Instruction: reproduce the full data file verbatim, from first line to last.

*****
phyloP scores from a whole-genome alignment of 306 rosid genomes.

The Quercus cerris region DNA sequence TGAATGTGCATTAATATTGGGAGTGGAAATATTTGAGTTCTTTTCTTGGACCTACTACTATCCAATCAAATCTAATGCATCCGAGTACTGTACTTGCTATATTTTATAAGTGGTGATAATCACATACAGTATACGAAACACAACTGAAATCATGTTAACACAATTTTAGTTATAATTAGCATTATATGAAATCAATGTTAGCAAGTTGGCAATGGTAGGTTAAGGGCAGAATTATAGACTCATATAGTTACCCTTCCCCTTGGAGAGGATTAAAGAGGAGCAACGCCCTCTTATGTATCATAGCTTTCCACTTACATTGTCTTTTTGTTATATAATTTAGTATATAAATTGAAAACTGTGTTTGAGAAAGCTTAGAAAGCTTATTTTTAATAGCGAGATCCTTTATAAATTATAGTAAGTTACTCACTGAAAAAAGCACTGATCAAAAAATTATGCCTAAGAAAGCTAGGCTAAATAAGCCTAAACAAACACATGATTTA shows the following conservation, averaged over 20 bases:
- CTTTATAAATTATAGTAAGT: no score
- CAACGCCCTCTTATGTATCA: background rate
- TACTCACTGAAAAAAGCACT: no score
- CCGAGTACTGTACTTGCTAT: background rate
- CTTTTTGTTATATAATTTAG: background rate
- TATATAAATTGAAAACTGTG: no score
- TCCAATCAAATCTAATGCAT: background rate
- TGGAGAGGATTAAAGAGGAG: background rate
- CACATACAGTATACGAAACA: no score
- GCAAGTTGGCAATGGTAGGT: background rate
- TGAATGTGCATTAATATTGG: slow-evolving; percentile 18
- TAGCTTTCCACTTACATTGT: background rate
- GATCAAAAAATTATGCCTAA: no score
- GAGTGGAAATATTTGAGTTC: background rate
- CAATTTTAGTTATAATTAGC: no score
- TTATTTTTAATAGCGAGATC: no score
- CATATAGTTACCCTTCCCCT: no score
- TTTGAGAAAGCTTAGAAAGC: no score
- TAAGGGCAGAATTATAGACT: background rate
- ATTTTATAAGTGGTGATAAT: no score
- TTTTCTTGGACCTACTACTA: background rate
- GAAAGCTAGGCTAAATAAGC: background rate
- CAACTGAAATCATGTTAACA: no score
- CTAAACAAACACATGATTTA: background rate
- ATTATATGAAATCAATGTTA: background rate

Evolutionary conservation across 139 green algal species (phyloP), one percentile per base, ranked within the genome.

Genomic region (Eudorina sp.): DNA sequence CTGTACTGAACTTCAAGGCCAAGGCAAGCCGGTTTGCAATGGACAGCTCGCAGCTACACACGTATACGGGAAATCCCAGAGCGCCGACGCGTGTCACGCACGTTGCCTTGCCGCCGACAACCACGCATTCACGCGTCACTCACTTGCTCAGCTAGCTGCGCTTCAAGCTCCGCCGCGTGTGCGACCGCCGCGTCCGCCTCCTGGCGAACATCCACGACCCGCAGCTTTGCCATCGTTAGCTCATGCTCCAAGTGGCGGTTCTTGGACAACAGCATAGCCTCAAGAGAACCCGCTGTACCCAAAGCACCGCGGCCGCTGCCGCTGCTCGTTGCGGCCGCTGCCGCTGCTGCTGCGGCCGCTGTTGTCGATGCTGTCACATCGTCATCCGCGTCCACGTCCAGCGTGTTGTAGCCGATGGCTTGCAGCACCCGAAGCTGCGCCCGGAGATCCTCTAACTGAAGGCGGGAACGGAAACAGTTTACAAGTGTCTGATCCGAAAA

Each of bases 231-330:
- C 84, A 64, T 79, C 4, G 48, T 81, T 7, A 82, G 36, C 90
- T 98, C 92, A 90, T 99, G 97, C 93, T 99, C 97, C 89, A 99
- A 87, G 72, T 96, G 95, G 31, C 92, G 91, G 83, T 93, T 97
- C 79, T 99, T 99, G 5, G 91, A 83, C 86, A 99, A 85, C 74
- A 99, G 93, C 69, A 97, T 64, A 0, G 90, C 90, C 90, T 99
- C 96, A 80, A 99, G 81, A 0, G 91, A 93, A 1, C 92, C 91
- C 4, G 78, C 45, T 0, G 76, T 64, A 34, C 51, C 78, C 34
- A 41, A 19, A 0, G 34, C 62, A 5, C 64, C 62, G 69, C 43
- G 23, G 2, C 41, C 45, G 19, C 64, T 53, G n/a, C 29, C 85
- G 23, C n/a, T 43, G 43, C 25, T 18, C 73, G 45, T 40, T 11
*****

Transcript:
phyloP scores from a whole-genome alignment of 306 rosid genomes.

The Quercus cerris region DNA sequence TGAATGTGCATTAATATTGGGAGTGGAAATATTTGAGTTCTTTTCTTGGACCTACTACTATCCAATCAAATCTAATGCATCCGAGTACTGTACTTGCTATATTTTATAAGTGGTGATAATCACATACAGTATACGAAACACAACTGAAATCATGTTAACACAATTTTAGTTATAATTAGCATTATATGAAATCAATGTTAGCAAGTTGGCAATGGTAGGTTAAGGGCAGAATTATAGACTCATATAGTTACCCTTCCCCTTGGAGAGGATTAAAGAGGAGCAACGCCCTCTTATGTATCATAGCTTTCCACTTACATTGTCTTTTTGTTATATAATTTAGTATATAAATTGAAAACTGTGTTTGAGAAAGCTTAGAAAGCTTATTTTTAATAGCGAGATCCTTTATAAATTATAGTAAGTTACTCACTGAAAAAAGCACTGATCAAAAAATTATGCCTAAGAAAGCTAGGCTAAATAAGCCTAAACAAACACATGATTTA shows the following conservation, averaged over 20 bases:
- CTTTATAAATTATAGTAAGT: no score
- CAACGCCCTCTTATGTATCA: background rate
- TACTCACTGAAAAAAGCACT: no score
- CCGAGTACTGTACTTGCTAT: background rate
- CTTTTTGTTATATAATTTAG: background rate
- TATATAAATTGAAAACTGTG: no score
- TCCAATCAAATCTAATGCAT: background rate
- TGGAGAGGATTAAAGAGGAG: background rate
- CACATACAGTATACGAAACA: no score
- GCAAGTTGGCAATGGTAGGT: background rate
- TGAATGTGCATTAATATTGG: slow-evolving; percentile 18
- TAGCTTTCCACTTACATTGT: background rate
- GATCAAAAAATTATGCCTAA: no score
- GAGTGGAAATATTTGAGTTC: background rate
- CAATTTTAGTTATAATTAGC: no score
- TTATTTTTAATAGCGAGATC: no score
- CATATAGTTACCCTTCCCCT: no score
- TTTGAGAAAGCTTAGAAAGC: no score
- TAAGGGCAGAATTATAGACT: background rate
- ATTTTATAAGTGGTGATAAT: no score
- TTTTCTTGGACCTACTACTA: background rate
- GAAAGCTAGGCTAAATAAGC: background rate
- CAACTGAAATCATGTTAACA: no score
- CTAAACAAACACATGATTTA: background rate
- ATTATATGAAATCAATGTTA: background rate

Evolutionary conservation across 139 green algal species (phyloP), one percentile per base, ranked within the genome.

Genomic region (Eudorina sp.): DNA sequence CTGTACTGAACTTCAAGGCCAAGGCAAGCCGGTTTGCAATGGACAGCTCGCAGCTACACACGTATACGGGAAATCCCAGAGCGCCGACGCGTGTCACGCACGTTGCCTTGCCGCCGACAACCACGCATTCACGCGTCACTCACTTGCTCAGCTAGCTGCGCTTCAAGCTCCGCCGCGTGTGCGACCGCCGCGTCCGCCTCCTGGCGAACATCCACGACCCGCAGCTTTGCCATCGTTAGCTCATGCTCCAAGTGGCGGTTCTTGGACAACAGCATAGCCTCAAGAGAACCCGCTGTACCCAAAGCACCGCGGCCGCTGCCGCTGCTCGTTGCGGCCGCTGCCGCTGCTGCTGCGGCCGCTGTTGTCGATGCTGTCACATCGTCATCCGCGTCCACGTCCAGCGTGTTGTAGCCGATGGCTTGCAGCACCCGAAGCTGCGCCCGGAGATCCTCTAACTGAAGGCGGGAACGGAAACAGTTTACAAGTGTCTGATCCGAAAA

Each of bases 231-330:
- C 84, A 64, T 79, C 4, G 48, T 81, T 7, A 82, G 36, C 90
- T 98, C 92, A 90, T 99, G 97, C 93, T 99, C 97, C 89, A 99
- A 87, G 72, T 96, G 95, G 31, C 92, G 91, G 83, T 93, T 97
- C 79, T 99, T 99, G 5, G 91, A 83, C 86, A 99, A 85, C 74
- A 99, G 93, C 69, A 97, T 64, A 0, G 90, C 90, C 90, T 99
- C 96, A 80, A 99, G 81, A 0, G 91, A 93, A 1, C 92, C 91
- C 4, G 78, C 45, T 0, G 76, T 64, A 34, C 51, C 78, C 34
- A 41, A 19, A 0, G 34, C 62, A 5, C 64, C 62, G 69, C 43
- G 23, G 2, C 41, C 45, G 19, C 64, T 53, G n/a, C 29, C 85
- G 23, C n/a, T 43, G 43, C 25, T 18, C 73, G 45, T 40, T 11